Victoria’s Minister for Creative Industries, Martin Foley, has called on Opera Australia to “honour the deals they have with Victoria” and to urgently do something about its repertoire and ageing audience.
“They have progressively constricted their appearances in Victoria and have gone from (producing) original, commissioned work to increasingly (staging) the big musical blockbusters. They need to be here more — we fund them for two seasons, not one,” Foley told Daily Review.
The Sydney-based national opera company is funded by the Federal, NSW and Victorian governments but Victoria is the most junior financial partner providing the OA with $1.1 million, compared to NSW’s $3.4 million and the Fed’s $21 million per year.
“Opera Australia seriously needs to look at how they do things with the substantial money they get from the state and Federal governments,” the Minister said.
“Where is the engagement with the new audiences and with new Australian content?” asks Martin Foley of Opera Australia.
“We aren’t its major funder but we’re not an insubstantial funder. We have a policy framework that (OA) are well aware of. We’d like to see that policy framework delivered on,” he said referring to the Victorian Government’s “Creative Industries” strategy which requires the arts companies it funds to step up innovation to pursue “creative opportunities” and attract new audiences and markets.
He argues that the Melbourne-based Victorian Opera (VO) is streets ahead of Opera Australia in that respect.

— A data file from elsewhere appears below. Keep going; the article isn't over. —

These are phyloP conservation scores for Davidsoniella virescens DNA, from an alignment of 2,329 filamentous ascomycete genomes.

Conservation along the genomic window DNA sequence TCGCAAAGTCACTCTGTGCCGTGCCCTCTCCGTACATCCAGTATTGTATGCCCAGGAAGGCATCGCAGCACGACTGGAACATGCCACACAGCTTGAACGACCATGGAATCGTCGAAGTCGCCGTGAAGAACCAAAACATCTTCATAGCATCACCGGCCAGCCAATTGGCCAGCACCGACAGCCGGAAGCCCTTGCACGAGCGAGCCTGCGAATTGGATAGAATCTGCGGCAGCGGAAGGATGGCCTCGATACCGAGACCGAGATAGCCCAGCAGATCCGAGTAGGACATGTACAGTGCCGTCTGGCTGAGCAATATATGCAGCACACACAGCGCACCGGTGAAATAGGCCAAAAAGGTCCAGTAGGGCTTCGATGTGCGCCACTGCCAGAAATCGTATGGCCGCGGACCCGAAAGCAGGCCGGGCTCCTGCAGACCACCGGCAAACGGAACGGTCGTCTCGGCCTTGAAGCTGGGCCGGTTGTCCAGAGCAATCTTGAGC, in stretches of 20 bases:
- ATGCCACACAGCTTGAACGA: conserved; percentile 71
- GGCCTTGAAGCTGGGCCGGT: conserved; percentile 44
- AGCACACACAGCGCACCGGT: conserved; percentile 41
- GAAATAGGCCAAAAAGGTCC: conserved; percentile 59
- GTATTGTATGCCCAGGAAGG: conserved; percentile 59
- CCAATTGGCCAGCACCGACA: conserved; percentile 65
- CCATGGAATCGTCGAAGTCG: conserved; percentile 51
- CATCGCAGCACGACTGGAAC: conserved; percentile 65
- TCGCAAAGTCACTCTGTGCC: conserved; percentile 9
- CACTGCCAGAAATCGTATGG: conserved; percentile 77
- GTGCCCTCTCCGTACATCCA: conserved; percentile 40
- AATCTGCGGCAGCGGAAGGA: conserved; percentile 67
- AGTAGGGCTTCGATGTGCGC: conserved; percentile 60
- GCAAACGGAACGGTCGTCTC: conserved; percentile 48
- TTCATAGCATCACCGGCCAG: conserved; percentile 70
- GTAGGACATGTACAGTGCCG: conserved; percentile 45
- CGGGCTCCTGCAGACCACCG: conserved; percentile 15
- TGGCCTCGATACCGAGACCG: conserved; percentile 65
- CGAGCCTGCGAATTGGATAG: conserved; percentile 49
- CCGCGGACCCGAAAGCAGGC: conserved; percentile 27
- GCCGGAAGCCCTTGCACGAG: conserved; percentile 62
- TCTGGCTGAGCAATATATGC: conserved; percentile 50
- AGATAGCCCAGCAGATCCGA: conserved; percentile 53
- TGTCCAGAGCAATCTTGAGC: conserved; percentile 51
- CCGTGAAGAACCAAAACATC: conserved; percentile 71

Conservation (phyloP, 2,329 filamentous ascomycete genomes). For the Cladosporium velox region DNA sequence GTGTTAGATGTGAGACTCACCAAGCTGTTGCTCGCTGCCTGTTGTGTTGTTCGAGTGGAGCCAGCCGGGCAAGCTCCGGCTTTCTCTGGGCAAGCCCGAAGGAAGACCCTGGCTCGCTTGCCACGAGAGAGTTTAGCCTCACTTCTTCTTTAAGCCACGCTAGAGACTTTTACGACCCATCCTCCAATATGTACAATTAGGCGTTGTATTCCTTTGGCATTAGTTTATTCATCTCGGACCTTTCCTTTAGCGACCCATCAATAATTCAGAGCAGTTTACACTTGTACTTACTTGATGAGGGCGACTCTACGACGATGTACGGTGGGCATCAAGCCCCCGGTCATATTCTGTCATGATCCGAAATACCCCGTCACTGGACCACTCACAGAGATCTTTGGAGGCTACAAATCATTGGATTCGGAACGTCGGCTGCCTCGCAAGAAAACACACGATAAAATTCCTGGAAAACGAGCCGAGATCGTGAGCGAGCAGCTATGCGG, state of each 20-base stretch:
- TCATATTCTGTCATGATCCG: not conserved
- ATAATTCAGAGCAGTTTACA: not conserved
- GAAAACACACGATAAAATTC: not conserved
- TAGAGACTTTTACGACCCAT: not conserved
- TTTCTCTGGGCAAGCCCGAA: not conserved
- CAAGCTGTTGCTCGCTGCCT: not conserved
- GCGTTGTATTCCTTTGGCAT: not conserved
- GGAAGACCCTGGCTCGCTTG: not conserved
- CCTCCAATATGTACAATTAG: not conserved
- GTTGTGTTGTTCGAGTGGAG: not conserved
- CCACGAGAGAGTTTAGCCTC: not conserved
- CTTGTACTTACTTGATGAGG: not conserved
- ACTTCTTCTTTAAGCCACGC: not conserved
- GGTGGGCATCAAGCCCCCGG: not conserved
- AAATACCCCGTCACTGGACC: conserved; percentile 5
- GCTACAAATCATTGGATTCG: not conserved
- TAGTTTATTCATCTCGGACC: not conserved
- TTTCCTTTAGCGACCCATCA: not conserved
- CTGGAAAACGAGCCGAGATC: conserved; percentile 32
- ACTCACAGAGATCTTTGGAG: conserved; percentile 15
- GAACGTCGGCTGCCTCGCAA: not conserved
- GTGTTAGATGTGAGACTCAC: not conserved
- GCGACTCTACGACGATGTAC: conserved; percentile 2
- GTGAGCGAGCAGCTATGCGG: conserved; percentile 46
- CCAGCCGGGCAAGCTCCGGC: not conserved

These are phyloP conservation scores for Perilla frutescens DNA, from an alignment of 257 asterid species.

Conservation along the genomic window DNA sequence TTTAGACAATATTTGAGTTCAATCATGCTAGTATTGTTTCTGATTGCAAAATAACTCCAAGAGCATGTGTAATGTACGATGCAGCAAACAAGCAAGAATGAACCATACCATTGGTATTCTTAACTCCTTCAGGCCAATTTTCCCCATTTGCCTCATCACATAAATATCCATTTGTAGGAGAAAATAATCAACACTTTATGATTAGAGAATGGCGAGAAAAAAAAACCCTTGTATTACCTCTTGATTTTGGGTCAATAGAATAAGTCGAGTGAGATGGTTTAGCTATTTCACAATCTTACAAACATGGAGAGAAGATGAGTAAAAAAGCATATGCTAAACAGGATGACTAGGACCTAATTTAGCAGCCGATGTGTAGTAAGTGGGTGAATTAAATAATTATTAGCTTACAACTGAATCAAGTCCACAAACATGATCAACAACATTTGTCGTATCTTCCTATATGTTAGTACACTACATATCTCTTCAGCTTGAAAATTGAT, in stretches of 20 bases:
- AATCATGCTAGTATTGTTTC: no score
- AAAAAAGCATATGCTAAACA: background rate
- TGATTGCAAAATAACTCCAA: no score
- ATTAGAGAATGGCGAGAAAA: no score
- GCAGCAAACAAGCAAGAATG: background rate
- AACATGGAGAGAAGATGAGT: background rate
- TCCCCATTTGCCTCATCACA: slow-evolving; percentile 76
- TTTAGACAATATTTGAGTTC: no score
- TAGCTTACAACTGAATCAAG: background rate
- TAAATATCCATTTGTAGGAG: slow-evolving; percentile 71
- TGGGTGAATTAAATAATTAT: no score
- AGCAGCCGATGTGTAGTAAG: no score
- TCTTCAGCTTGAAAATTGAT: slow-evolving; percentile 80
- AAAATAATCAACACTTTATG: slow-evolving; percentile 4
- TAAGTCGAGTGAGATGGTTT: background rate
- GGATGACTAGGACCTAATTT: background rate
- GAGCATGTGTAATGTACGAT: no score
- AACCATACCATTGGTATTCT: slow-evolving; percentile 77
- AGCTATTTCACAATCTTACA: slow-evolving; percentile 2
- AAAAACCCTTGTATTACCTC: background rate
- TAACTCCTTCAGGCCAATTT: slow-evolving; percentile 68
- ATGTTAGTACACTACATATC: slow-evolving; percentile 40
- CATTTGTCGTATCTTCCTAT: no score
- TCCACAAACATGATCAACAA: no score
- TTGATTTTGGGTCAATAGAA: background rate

“They (VO) get the notion that their job is to partner and ferment — and whether it’s with Deakin (University) or the digital people, with the regions, or by producing more original and Australian content than Opera Australia, they do (get it).”
Foley said the only comparably-sized arts company to OA is the Australian Ballet (AB), which he said does an “infinitely better job” than OA.
“They (AB) get the notion about development, the role they play in the wider dance ecology, and in engagement with the community. The two companies are chalk and cheese.”
“Where is the engagement with the new audiences and with new Australian content, that in theory is why they are one of the Major Performing Arts (MPA) organisations?” he asked, referring to the 28 major companies, most of whose funding is guaranteed by the Federal government.
“I think Opera Australia needs to reflect on the wider value that they can bring (in order to) bust out of the declining audience they’re locked into.
“This is not new. This is not something that comes as a shock,” Foley said. “Report after report — and most cogently Helen Nugent’s report (the Federal government’s National Opera Review) has said that if (OA) continue on the way they are, their audience is likely to die in their seats.”
Foley accused his federal counterparts of sitting on the 2016 findings of the Review chaired by former banker, Helen Nugent. Among other things it commended Victorian Opera and suggested it should be elevated to MPA status.
He said getting the Feds to make VO an MPA company was “like wading through wet cement”.
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